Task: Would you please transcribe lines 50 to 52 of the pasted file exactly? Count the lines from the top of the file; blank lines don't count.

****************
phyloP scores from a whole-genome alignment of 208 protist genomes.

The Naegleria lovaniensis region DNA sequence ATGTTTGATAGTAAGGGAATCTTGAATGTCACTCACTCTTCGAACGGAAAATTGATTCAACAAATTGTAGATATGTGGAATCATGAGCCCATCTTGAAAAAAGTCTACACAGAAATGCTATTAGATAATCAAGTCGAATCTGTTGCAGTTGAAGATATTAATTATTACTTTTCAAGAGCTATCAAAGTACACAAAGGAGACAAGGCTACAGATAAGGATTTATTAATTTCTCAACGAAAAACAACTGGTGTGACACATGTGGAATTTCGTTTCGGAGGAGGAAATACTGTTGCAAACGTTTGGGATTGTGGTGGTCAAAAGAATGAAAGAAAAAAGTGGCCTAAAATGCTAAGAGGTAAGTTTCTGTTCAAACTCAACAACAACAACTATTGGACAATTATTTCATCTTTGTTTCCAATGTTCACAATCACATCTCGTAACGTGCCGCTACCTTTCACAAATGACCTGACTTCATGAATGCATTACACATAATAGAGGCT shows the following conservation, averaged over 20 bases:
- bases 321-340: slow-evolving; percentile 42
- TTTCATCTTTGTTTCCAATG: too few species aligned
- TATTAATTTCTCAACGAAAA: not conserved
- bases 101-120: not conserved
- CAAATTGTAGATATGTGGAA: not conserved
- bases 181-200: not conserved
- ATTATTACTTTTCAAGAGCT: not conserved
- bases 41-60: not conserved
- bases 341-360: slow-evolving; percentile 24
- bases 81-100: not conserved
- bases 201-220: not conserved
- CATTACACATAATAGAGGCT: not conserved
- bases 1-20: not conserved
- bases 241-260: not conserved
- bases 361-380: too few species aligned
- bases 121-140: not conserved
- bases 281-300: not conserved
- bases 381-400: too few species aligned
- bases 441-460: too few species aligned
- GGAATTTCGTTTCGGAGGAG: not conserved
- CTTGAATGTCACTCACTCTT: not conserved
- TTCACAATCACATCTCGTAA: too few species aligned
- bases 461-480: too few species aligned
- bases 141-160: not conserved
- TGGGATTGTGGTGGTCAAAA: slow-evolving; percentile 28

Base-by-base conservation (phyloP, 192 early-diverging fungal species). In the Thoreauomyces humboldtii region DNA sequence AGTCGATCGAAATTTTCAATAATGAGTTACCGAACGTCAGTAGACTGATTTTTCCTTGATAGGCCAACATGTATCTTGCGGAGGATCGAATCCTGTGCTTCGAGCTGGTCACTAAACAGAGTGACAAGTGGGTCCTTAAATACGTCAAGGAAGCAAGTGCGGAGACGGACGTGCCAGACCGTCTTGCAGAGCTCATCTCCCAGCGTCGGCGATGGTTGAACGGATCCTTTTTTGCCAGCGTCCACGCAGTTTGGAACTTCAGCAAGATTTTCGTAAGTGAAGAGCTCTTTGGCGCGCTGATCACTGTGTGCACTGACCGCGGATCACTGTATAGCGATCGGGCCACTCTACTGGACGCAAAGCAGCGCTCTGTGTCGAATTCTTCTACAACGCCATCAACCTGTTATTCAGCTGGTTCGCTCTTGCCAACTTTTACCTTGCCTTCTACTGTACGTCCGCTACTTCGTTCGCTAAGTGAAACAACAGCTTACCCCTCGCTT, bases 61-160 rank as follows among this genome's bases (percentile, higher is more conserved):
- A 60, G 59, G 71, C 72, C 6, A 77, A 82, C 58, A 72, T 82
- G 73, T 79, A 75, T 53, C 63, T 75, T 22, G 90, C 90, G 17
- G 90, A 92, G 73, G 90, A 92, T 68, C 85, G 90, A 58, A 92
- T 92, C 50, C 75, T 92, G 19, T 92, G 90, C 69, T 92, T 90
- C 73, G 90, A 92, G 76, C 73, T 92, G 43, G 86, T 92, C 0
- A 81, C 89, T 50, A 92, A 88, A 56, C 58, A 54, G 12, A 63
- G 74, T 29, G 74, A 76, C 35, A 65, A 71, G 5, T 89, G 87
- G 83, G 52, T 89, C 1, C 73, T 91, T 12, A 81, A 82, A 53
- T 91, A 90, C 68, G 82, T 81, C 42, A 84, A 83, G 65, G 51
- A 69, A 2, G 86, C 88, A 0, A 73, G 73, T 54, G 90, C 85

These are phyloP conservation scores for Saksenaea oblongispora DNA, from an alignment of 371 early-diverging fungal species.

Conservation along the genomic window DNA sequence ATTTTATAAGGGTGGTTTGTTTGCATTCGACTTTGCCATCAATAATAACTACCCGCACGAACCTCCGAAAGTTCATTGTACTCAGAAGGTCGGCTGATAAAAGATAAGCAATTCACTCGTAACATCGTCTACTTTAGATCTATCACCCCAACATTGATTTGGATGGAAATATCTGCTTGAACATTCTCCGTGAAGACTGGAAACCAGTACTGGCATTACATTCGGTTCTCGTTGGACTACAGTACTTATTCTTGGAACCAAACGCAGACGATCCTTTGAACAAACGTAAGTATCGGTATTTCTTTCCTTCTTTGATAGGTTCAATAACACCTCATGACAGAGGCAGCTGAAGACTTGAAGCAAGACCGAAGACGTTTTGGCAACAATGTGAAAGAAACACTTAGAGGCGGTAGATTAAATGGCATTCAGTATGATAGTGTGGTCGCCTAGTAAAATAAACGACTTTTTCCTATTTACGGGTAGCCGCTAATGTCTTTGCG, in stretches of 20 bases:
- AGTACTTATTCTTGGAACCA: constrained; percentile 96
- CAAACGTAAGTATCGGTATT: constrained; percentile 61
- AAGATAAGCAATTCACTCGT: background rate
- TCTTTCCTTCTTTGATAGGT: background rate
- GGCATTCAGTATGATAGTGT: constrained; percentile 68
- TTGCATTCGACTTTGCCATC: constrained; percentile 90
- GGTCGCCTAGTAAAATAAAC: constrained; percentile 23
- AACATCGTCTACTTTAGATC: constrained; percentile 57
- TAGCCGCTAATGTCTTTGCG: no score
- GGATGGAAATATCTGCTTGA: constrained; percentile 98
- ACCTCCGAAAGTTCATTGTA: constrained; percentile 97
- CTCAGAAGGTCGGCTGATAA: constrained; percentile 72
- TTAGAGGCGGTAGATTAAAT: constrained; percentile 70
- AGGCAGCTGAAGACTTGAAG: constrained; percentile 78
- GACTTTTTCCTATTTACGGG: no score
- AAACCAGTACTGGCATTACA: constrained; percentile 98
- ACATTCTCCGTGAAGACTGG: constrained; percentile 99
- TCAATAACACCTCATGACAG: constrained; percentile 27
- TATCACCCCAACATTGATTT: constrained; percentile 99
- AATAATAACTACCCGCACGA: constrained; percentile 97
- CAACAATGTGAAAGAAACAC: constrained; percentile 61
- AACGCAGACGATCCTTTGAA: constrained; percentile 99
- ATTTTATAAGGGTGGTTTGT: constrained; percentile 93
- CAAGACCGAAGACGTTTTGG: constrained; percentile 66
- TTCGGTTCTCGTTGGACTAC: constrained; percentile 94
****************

- GGATGGAAATATCTGCTTGA: constrained; percentile 98
- ACCTCCGAAAGTTCATTGTA: constrained; percentile 97
- CTCAGAAGGTCGGCTGATAA: constrained; percentile 72